Located below the sub conveyor 26 is the aforementioned lifter 4, details of which are illustrated in FIGS. 7 and 8. The frame 29 which supports the sub conveyor 26 thereon constitutes an outer frame of the lifter 4, and a pair of guide shafts 36 extend vertically in parallel relationship within the outer frame. A main shaft 38 is provided between the guide shafts 36 and extends through a top wall 37 of the frame 29. A stand seat 39 adapted to receive a package P thereon is secured to the top end of the main shaft 38 while a direction changing device 42 having a sliding portion 41 slidably supported on the guide shafts 36 is secured to the bottom end of the main shaft 38. The direction changing device 42 is connected via a connecting member 44 to a portion of an endless chain 43 which extends vertically in the frame 29 and is coupled to be driven by a third motor M3. As a result, if the third motor M3 is energized, the direction changing device 42 is reciprocally moved in upward and downward directions under the guidance of the guide shafts 36. Reference numerals S5, S6 and S7 individually designate sensors secured to the frame 29 for monitoring the lifter 4. These sensors S5, S6 and S7 are disposed in a prescribed spaced relationship from each other such that the fifth sensor S5 may detect the lifter 4 at an uppermost lifted position and the seventh sensor S7 may detect the lifter 4 at a lowermost lowered position while the sixth sensor S6 may detect the lifter 4 at a suitable intermediate position. A direction changing guide 46 having an arch-shaped configuration as viewed in plan is disposed intermediate a lifting path of the lifter 4 and extends arcuately around an axis of the main shaft 38. The direction changing guide 46 has an elliptical inclined guide face 47 formed on the top thereof and is secured at a suitable vertical position to the frame 29. An upper portion of the direction changing device 42 forms a rotary part 48 which is fixed to the main shaft 38 and is slidably turnable in a circumferential direction about the center of the main shaft 38. The rotary part 48 has a cam follower 49 thereon and is urged by means of a spring 51 to turn or rotate around the center of the main shaft 38 to a position in which the cam follower 49 is abutted against a vertical guide face 52 of the direction changing guide 46. The stand seat 39 at the top end of the main shaft 38 is located above the top wall 37 of the frame 29 and has a pair of support arms 54 which extend along opposite sides of the sub conveyor 26 from a back plate 53 thereof. The stand seat 39 further has a bottom plate 55 which is located between and below the two endless belts 28 and is secured to the main shaft 38. In the lowermost lowered position of the lifter 4, the support arms 54 are positioned a little below the top surfaces of the endless belts 28 and may not be contacted at all with the sub conveyor 26 when they are moved up and down.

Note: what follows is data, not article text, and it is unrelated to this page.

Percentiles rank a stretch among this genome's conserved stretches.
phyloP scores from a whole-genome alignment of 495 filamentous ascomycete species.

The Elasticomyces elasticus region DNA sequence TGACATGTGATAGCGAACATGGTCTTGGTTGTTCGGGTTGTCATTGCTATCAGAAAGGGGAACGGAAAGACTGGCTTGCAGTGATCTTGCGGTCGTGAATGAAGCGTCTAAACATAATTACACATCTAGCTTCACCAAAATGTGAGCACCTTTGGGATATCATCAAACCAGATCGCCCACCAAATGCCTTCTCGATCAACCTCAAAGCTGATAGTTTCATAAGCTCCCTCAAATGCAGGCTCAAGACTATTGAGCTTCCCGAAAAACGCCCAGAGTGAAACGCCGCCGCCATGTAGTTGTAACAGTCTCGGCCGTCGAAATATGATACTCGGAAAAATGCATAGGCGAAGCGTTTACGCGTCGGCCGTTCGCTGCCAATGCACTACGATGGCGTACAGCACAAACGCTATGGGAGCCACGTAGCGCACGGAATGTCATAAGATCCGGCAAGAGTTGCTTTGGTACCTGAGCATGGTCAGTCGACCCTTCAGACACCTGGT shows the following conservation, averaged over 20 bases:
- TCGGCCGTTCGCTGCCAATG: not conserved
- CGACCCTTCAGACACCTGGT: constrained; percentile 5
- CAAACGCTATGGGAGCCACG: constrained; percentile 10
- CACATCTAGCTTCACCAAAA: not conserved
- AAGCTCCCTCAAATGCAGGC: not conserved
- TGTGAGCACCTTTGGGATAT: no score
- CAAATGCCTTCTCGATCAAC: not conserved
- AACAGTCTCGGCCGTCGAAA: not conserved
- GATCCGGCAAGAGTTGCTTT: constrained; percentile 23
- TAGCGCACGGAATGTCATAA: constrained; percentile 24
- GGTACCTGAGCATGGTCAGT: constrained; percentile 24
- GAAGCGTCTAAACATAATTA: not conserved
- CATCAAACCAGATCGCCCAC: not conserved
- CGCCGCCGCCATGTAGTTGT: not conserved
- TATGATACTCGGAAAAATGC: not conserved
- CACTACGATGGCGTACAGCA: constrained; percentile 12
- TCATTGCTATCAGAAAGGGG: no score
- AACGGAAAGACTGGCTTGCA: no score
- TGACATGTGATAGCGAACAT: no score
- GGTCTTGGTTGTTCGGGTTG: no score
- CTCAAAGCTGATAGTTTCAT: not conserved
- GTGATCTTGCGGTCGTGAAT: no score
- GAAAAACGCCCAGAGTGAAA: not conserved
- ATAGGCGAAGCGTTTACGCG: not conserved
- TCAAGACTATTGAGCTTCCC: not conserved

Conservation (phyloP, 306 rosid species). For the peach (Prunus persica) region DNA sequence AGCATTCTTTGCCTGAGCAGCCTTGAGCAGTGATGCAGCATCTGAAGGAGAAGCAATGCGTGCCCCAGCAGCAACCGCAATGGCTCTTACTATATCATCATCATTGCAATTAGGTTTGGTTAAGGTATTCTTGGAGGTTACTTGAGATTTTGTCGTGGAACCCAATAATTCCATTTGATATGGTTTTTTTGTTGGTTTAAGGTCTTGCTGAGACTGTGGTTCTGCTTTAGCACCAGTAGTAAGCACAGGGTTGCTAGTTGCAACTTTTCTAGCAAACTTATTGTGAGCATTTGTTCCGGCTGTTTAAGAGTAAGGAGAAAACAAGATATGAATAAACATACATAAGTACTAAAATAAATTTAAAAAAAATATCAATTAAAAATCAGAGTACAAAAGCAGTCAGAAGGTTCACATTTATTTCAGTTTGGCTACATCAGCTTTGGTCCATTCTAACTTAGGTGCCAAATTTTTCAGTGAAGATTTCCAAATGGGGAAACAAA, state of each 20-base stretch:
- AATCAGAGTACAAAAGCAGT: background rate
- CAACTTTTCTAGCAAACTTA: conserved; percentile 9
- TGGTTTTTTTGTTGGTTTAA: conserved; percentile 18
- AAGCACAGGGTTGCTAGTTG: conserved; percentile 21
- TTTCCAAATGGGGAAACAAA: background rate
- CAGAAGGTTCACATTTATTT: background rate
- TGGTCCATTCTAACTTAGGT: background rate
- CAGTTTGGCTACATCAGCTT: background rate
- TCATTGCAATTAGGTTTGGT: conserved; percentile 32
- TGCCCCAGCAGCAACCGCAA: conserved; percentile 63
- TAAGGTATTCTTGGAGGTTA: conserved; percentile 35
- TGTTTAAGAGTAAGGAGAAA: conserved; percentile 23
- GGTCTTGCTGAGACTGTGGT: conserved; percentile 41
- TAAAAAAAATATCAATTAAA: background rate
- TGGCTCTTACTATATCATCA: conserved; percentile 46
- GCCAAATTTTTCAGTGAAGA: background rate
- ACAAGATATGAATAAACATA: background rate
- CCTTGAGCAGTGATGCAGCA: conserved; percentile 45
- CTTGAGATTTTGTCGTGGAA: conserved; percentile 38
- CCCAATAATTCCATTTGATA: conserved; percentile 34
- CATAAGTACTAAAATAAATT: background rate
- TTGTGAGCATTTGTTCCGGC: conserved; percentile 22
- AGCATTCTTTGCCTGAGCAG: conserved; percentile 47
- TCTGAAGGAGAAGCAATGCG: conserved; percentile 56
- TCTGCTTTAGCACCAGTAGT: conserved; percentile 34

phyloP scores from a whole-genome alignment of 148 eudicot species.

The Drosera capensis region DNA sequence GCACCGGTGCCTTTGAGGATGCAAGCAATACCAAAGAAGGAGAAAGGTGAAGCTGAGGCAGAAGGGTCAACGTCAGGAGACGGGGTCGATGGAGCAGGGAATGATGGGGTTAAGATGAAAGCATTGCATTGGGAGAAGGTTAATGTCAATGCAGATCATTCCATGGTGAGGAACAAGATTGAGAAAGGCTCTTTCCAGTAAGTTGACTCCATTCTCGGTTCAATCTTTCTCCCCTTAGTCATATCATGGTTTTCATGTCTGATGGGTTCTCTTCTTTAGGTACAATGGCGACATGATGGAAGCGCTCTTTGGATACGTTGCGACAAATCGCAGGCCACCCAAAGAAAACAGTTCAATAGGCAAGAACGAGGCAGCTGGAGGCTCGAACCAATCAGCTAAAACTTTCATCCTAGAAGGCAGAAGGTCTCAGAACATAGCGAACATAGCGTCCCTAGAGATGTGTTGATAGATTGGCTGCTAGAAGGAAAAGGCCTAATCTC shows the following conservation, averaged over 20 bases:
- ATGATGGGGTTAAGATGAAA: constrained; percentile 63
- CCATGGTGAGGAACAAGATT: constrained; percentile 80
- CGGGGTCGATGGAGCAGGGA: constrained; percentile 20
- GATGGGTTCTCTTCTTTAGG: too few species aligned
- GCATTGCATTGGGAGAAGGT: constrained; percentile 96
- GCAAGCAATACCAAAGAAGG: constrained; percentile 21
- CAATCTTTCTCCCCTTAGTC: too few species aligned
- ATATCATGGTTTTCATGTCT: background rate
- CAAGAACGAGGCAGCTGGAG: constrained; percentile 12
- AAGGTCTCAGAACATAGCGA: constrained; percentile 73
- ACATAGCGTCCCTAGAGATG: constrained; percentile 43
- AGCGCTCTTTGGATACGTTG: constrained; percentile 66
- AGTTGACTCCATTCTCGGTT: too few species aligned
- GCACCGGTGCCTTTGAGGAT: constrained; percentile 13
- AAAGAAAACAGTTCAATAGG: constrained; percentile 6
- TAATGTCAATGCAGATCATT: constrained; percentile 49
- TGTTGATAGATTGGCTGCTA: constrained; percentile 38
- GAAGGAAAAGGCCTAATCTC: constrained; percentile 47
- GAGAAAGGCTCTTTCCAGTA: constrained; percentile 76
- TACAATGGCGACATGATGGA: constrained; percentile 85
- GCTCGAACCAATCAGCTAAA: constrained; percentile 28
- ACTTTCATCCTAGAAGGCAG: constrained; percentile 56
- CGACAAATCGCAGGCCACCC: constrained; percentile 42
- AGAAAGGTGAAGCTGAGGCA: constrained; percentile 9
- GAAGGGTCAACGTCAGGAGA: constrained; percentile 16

Now, operations of the sub conveyor 26 and the lifter 4 as described above, that is, a transferring operation of a package P from the main conveyor 25 to the sub conveyor 26 and a lifting operation of the package P by the lifter 4, will be described with reference to FIGS. 5 and 9 through 12.